Rates mixed at US Treasury auction with 3-month bills down to lowest level since late 2011

WASHINGTON – Interest rates on short-term Treasury bills were mixed in Tuesday’s auction with rates on six-month bills unchanged while rates on three-month bills fell to the lowest level since late 2011.

The Treasury Department auctioned $24 billion in three-month bills at a discount rate of 0.010 per cent, down from 0.015 per cent last week. Another $27 billion in six-month bills was auctioned at a discount rate of 0.040 per cent, unchanged from last week.

The three-month rate was the lowest since these bills averaged 0.005 per cent on Dec. 19, 2011.

The discount rates reflect that the bills sell for less than face value. For a $10,000 bill, the three-month price was $9,999.75 while a six-month bill sold for $9,997.98. That would equal an annualized rate of 0.010 per cent for the three-month bills and 0.041 per cent for the six-month bills.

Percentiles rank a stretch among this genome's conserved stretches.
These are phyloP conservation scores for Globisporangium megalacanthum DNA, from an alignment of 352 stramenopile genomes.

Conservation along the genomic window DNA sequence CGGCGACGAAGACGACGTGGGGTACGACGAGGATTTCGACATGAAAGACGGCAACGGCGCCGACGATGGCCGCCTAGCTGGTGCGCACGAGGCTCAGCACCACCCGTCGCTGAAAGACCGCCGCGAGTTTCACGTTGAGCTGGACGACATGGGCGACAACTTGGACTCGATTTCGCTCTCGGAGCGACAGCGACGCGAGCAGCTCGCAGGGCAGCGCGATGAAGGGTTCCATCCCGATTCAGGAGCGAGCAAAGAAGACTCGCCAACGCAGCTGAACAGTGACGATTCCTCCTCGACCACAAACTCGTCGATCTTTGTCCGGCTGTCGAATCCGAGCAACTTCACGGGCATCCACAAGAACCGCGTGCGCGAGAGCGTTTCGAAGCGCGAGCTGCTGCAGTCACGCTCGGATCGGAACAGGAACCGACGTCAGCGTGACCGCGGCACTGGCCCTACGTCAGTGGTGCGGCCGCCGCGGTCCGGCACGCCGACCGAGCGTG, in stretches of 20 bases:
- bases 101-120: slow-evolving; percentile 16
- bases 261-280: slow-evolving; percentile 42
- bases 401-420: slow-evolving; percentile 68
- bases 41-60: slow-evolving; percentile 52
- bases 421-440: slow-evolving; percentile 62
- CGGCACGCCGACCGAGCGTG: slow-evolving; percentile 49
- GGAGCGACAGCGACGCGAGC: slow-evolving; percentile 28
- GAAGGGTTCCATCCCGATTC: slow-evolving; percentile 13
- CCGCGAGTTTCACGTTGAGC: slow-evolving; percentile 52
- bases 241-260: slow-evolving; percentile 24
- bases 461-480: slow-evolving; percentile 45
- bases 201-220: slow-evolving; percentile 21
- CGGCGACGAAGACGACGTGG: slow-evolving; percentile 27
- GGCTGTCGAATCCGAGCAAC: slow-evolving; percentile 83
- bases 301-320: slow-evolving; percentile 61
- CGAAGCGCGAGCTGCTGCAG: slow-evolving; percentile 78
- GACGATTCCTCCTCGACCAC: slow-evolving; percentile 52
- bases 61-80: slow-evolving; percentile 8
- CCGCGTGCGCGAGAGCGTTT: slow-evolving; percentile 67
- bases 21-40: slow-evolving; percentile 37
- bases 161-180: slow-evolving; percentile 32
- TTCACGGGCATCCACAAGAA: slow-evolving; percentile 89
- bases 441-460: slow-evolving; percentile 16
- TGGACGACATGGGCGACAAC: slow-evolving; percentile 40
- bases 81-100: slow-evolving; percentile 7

The weekly auction of three-month and six-month bills, normally held on Monday, was held on Tuesday this week because of the Columbus Day holiday.

Separately, the Federal Reserve said Tuesday that the average yield for one-year Treasury bills, a popular index for making changes in adjustable rate mortgages, edged down to 0.10 per cent last week from 0.11 per cent the previous week.